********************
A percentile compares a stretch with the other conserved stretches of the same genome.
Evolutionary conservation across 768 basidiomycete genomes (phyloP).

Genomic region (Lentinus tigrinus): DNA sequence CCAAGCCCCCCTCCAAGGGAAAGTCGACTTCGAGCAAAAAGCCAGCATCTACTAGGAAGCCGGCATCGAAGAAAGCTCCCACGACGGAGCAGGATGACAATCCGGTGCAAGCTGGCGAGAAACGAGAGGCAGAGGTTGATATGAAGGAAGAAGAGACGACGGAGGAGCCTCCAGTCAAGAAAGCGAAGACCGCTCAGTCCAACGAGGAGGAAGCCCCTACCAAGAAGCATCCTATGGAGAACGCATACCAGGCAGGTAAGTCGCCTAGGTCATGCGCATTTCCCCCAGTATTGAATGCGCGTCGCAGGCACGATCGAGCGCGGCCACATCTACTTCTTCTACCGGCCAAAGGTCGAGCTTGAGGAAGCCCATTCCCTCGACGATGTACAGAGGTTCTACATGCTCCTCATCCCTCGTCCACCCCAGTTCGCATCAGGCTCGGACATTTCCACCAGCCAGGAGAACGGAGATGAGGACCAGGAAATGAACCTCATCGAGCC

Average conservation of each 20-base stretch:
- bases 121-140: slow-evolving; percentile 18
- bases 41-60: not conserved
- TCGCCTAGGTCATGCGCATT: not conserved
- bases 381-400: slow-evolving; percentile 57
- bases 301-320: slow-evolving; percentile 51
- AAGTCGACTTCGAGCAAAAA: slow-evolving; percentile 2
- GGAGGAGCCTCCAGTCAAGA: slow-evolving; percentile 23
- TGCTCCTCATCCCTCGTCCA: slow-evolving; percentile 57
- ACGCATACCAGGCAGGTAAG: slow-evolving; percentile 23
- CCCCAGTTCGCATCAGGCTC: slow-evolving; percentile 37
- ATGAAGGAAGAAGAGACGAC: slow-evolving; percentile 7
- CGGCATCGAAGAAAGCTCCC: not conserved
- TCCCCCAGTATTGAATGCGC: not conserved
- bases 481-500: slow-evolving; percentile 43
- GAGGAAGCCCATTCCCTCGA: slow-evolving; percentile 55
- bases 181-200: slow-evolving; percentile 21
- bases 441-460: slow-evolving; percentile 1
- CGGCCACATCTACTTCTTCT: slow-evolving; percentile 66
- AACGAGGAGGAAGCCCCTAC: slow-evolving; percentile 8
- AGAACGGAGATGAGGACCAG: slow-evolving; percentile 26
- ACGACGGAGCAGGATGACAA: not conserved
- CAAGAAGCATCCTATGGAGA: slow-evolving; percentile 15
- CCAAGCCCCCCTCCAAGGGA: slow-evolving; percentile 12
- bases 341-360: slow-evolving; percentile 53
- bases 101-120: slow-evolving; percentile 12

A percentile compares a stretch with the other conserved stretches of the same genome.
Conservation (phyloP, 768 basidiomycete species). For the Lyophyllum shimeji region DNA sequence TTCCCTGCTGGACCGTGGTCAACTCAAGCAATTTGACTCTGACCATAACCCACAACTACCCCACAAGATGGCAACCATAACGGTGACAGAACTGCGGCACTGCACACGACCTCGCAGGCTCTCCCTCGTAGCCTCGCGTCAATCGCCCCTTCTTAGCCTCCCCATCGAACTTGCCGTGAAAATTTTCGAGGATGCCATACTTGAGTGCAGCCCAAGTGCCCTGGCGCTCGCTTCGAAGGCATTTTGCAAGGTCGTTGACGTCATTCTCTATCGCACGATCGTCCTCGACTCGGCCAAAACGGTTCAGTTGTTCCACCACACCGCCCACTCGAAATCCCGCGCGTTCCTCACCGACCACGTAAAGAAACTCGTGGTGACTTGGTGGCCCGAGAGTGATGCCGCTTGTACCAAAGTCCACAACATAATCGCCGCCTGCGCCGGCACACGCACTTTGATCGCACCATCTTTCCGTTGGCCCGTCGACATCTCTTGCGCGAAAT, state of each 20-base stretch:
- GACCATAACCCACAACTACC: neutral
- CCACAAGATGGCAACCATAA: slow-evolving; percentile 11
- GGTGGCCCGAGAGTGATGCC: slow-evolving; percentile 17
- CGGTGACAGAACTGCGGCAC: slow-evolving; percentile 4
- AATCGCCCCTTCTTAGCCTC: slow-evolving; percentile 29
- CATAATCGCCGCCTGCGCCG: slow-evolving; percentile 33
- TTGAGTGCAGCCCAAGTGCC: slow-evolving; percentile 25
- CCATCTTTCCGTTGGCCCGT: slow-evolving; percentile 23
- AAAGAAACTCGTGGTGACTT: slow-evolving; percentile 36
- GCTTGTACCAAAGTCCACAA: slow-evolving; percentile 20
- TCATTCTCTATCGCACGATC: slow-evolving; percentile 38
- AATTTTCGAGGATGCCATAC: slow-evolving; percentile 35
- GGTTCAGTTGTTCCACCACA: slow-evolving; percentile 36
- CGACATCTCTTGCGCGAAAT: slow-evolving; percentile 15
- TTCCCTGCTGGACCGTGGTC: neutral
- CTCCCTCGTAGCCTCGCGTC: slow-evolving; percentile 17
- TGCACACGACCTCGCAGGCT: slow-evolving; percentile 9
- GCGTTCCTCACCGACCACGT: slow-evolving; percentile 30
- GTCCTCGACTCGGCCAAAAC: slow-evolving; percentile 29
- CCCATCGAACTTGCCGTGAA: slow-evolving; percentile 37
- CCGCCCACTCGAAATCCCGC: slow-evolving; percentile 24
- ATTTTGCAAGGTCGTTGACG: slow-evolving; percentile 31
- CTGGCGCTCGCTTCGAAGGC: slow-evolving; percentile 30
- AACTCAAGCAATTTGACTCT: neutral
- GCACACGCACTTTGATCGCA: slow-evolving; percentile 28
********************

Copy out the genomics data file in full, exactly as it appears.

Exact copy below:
A percentile compares a stretch with the other conserved stretches of the same genome.
Evolutionary conservation across 768 basidiomycete genomes (phyloP).

Genomic region (Lentinus tigrinus): DNA sequence CCAAGCCCCCCTCCAAGGGAAAGTCGACTTCGAGCAAAAAGCCAGCATCTACTAGGAAGCCGGCATCGAAGAAAGCTCCCACGACGGAGCAGGATGACAATCCGGTGCAAGCTGGCGAGAAACGAGAGGCAGAGGTTGATATGAAGGAAGAAGAGACGACGGAGGAGCCTCCAGTCAAGAAAGCGAAGACCGCTCAGTCCAACGAGGAGGAAGCCCCTACCAAGAAGCATCCTATGGAGAACGCATACCAGGCAGGTAAGTCGCCTAGGTCATGCGCATTTCCCCCAGTATTGAATGCGCGTCGCAGGCACGATCGAGCGCGGCCACATCTACTTCTTCTACCGGCCAAAGGTCGAGCTTGAGGAAGCCCATTCCCTCGACGATGTACAGAGGTTCTACATGCTCCTCATCCCTCGTCCACCCCAGTTCGCATCAGGCTCGGACATTTCCACCAGCCAGGAGAACGGAGATGAGGACCAGGAAATGAACCTCATCGAGCC

Average conservation of each 20-base stretch:
- bases 121-140: slow-evolving; percentile 18
- bases 41-60: not conserved
- TCGCCTAGGTCATGCGCATT: not conserved
- bases 381-400: slow-evolving; percentile 57
- bases 301-320: slow-evolving; percentile 51
- AAGTCGACTTCGAGCAAAAA: slow-evolving; percentile 2
- GGAGGAGCCTCCAGTCAAGA: slow-evolving; percentile 23
- TGCTCCTCATCCCTCGTCCA: slow-evolving; percentile 57
- ACGCATACCAGGCAGGTAAG: slow-evolving; percentile 23
- CCCCAGTTCGCATCAGGCTC: slow-evolving; percentile 37
- ATGAAGGAAGAAGAGACGAC: slow-evolving; percentile 7
- CGGCATCGAAGAAAGCTCCC: not conserved
- TCCCCCAGTATTGAATGCGC: not conserved
- bases 481-500: slow-evolving; percentile 43
- GAGGAAGCCCATTCCCTCGA: slow-evolving; percentile 55
- bases 181-200: slow-evolving; percentile 21
- bases 441-460: slow-evolving; percentile 1
- CGGCCACATCTACTTCTTCT: slow-evolving; percentile 66
- AACGAGGAGGAAGCCCCTAC: slow-evolving; percentile 8
- AGAACGGAGATGAGGACCAG: slow-evolving; percentile 26
- ACGACGGAGCAGGATGACAA: not conserved
- CAAGAAGCATCCTATGGAGA: slow-evolving; percentile 15
- CCAAGCCCCCCTCCAAGGGA: slow-evolving; percentile 12
- bases 341-360: slow-evolving; percentile 53
- bases 101-120: slow-evolving; percentile 12

A percentile compares a stretch with the other conserved stretches of the same genome.
Conservation (phyloP, 768 basidiomycete species). For the Lyophyllum shimeji region DNA sequence TTCCCTGCTGGACCGTGGTCAACTCAAGCAATTTGACTCTGACCATAACCCACAACTACCCCACAAGATGGCAACCATAACGGTGACAGAACTGCGGCACTGCACACGACCTCGCAGGCTCTCCCTCGTAGCCTCGCGTCAATCGCCCCTTCTTAGCCTCCCCATCGAACTTGCCGTGAAAATTTTCGAGGATGCCATACTTGAGTGCAGCCCAAGTGCCCTGGCGCTCGCTTCGAAGGCATTTTGCAAGGTCGTTGACGTCATTCTCTATCGCACGATCGTCCTCGACTCGGCCAAAACGGTTCAGTTGTTCCACCACACCGCCCACTCGAAATCCCGCGCGTTCCTCACCGACCACGTAAAGAAACTCGTGGTGACTTGGTGGCCCGAGAGTGATGCCGCTTGTACCAAAGTCCACAACATAATCGCCGCCTGCGCCGGCACACGCACTTTGATCGCACCATCTTTCCGTTGGCCCGTCGACATCTCTTGCGCGAAAT, state of each 20-base stretch:
- GACCATAACCCACAACTACC: neutral
- CCACAAGATGGCAACCATAA: slow-evolving; percentile 11
- GGTGGCCCGAGAGTGATGCC: slow-evolving; percentile 17
- CGGTGACAGAACTGCGGCAC: slow-evolving; percentile 4
- AATCGCCCCTTCTTAGCCTC: slow-evolving; percentile 29
- CATAATCGCCGCCTGCGCCG: slow-evolving; percentile 33
- TTGAGTGCAGCCCAAGTGCC: slow-evolving; percentile 25
- CCATCTTTCCGTTGGCCCGT: slow-evolving; percentile 23
- AAAGAAACTCGTGGTGACTT: slow-evolving; percentile 36
- GCTTGTACCAAAGTCCACAA: slow-evolving; percentile 20
- TCATTCTCTATCGCACGATC: slow-evolving; percentile 38
- AATTTTCGAGGATGCCATAC: slow-evolving; percentile 35
- GGTTCAGTTGTTCCACCACA: slow-evolving; percentile 36
- CGACATCTCTTGCGCGAAAT: slow-evolving; percentile 15
- TTCCCTGCTGGACCGTGGTC: neutral
- CTCCCTCGTAGCCTCGCGTC: slow-evolving; percentile 17
- TGCACACGACCTCGCAGGCT: slow-evolving; percentile 9
- GCGTTCCTCACCGACCACGT: slow-evolving; percentile 30
- GTCCTCGACTCGGCCAAAAC: slow-evolving; percentile 29
- CCCATCGAACTTGCCGTGAA: slow-evolving; percentile 37
- CCGCCCACTCGAAATCCCGC: slow-evolving; percentile 24
- ATTTTGCAAGGTCGTTGACG: slow-evolving; percentile 31
- CTGGCGCTCGCTTCGAAGGC: slow-evolving; percentile 30
- AACTCAAGCAATTTGACTCT: neutral
- GCACACGCACTTTGATCGCA: slow-evolving; percentile 28